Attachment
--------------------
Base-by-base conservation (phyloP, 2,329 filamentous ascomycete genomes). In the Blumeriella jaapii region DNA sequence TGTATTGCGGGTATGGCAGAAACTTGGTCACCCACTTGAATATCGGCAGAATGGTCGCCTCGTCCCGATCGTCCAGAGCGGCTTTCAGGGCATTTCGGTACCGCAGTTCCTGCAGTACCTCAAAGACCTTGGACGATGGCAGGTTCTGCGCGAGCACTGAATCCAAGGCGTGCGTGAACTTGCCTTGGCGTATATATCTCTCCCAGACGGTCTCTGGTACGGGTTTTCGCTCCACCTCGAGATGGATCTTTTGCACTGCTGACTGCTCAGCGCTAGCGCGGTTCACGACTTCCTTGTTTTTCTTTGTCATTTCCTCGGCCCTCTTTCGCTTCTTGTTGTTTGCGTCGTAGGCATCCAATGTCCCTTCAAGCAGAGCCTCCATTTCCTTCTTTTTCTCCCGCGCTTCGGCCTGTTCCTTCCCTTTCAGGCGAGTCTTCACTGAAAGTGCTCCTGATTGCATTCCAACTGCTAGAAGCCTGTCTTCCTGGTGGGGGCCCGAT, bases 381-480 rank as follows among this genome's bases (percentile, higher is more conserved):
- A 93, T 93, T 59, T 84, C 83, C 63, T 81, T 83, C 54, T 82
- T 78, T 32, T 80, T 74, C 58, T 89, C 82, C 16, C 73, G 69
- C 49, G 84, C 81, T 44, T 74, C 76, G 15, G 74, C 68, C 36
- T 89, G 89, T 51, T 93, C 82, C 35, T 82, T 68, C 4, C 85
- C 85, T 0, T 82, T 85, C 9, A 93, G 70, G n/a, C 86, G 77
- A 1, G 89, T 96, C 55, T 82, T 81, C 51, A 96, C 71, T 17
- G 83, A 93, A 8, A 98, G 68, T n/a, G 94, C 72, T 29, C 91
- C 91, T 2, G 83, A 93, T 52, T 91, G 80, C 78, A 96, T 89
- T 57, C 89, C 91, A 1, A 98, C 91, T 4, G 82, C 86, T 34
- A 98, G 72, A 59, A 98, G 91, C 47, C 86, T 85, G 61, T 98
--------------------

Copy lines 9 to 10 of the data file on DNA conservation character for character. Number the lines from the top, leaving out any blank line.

- C 91, T 2, G 83, A 93, T 52, T 91, G 80, C 78, A 96, T 89
- T 57, C 89, C 91, A 1, A 98, C 91, T 4, G 82, C 86, T 34